New Study Shows Stress May Help Prevent or Even Reverse Alzheimer’s

Stress: Its potential to cause physical harm compels us to avoid it as much as possible, but new research shows that some level of stress can actually help stave off and possibly even reverse Alzheimer’s disease.

Alzheimer’s disease, which affects 6.5 million Americans aged 65 and over, is characterized by an unhealthy buildup of misfolded proteins like beta-amyloid and tau in the brain. Folding, a process that makes proteins biologically functional, is usually monitored by healthy brain cells that are also responsible for destroying misfolded proteins. Errors in this neurological process can lead to an unhealthy buildup of misfolded proteins which, in turn, can cause neurodegenerative conditions such as dementia and Parkinson’s disease.

A recent article in the publication Nature detailed how researchers from the UK Institute for Dementia Research at the University of Cambridge discovered a way to add stress through heat shock therapy to other affected parts of the brain cells so that they can combat the misfolding of harmful proteins and any resulting buildup.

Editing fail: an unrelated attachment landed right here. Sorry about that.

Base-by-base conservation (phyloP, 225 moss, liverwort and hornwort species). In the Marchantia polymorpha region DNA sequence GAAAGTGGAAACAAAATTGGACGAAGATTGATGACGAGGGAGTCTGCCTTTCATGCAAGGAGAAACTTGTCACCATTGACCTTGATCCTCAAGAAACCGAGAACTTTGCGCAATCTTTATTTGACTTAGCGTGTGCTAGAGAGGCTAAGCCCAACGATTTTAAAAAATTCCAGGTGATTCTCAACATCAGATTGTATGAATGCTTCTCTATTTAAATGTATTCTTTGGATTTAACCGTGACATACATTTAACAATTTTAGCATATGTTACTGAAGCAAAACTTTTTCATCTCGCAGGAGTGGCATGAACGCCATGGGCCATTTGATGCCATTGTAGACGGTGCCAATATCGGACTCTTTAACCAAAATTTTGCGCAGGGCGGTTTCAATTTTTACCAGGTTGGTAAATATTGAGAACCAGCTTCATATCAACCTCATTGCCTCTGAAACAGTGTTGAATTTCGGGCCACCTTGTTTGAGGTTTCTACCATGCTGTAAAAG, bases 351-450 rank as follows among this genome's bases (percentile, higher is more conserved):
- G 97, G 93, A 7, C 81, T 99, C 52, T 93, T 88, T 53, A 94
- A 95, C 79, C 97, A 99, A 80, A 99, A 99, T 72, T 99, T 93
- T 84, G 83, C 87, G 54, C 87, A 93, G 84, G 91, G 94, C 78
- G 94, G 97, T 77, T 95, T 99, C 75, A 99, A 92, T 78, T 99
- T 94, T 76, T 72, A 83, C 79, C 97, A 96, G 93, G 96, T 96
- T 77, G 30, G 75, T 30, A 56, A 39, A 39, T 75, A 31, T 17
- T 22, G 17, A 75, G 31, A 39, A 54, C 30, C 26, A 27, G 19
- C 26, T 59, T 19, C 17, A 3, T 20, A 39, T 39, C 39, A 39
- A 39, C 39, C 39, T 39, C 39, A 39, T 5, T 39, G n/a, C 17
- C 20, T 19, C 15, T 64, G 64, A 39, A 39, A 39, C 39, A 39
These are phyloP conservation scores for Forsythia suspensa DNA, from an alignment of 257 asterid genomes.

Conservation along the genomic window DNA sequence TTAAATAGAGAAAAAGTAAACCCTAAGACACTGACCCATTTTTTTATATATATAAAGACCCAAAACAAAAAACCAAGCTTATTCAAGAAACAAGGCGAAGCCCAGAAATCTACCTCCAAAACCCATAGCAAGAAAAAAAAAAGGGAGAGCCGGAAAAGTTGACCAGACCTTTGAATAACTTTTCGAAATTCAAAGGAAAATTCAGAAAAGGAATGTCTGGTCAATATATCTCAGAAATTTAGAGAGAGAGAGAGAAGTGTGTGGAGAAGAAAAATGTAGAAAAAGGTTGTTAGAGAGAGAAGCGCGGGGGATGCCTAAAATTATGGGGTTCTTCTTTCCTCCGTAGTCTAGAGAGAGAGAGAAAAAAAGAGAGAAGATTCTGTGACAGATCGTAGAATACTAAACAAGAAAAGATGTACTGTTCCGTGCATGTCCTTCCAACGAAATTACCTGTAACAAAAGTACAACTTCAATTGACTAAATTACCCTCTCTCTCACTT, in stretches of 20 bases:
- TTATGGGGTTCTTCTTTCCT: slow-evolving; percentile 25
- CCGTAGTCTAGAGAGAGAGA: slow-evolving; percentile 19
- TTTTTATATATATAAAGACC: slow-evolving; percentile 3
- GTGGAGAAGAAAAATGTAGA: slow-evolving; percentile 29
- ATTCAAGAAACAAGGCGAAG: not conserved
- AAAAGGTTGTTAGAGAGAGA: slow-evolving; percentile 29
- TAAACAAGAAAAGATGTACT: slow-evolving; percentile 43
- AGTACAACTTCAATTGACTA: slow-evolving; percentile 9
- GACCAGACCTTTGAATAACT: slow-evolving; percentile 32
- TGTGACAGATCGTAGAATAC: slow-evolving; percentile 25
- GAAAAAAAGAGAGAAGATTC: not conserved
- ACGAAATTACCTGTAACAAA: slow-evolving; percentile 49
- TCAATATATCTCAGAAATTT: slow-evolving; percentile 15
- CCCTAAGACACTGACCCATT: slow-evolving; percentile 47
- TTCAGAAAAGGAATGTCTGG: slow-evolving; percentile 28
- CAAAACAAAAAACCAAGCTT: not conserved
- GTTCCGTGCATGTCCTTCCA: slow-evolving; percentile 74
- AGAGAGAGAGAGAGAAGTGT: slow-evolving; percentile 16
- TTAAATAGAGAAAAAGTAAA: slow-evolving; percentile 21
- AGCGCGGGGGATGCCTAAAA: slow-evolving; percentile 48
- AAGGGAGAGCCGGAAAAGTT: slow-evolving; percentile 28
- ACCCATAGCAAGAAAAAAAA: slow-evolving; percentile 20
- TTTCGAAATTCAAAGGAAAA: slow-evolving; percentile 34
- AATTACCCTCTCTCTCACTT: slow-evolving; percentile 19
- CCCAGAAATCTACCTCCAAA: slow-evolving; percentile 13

“This new research is extremely encouraging and important as we continue to seek new, potentially paradigm-shifting insights that guide the treatment of Alzheimer’s disease,” said Amy Sanders, MD, MS, FAAN, director of the Memory care center with the Ayer Neuroscience Institute of Hartford HealthCare.

The research, she said, can help define new avenues for early treatment of the disease and perhaps even bring hope, in the form of disease reversal, to those already diagnosed. with Alzheimer’s disease and the memory loss it causes. Indeed, the British researchers noted that the introduction of appropriate pharmacological methods of cell stress has the potential to eliminate protein aggregates in the brain within hours.

The research team also noted that their findings support previous studies showing that people in Scandinavia, where heat storage saunas are regularly used, have a lower risk of developing dementia.

“While much more research needs to be done in this area, the potential it holds for the treatment of Alzheimer’s disease is exciting,” Dr. Sanders said.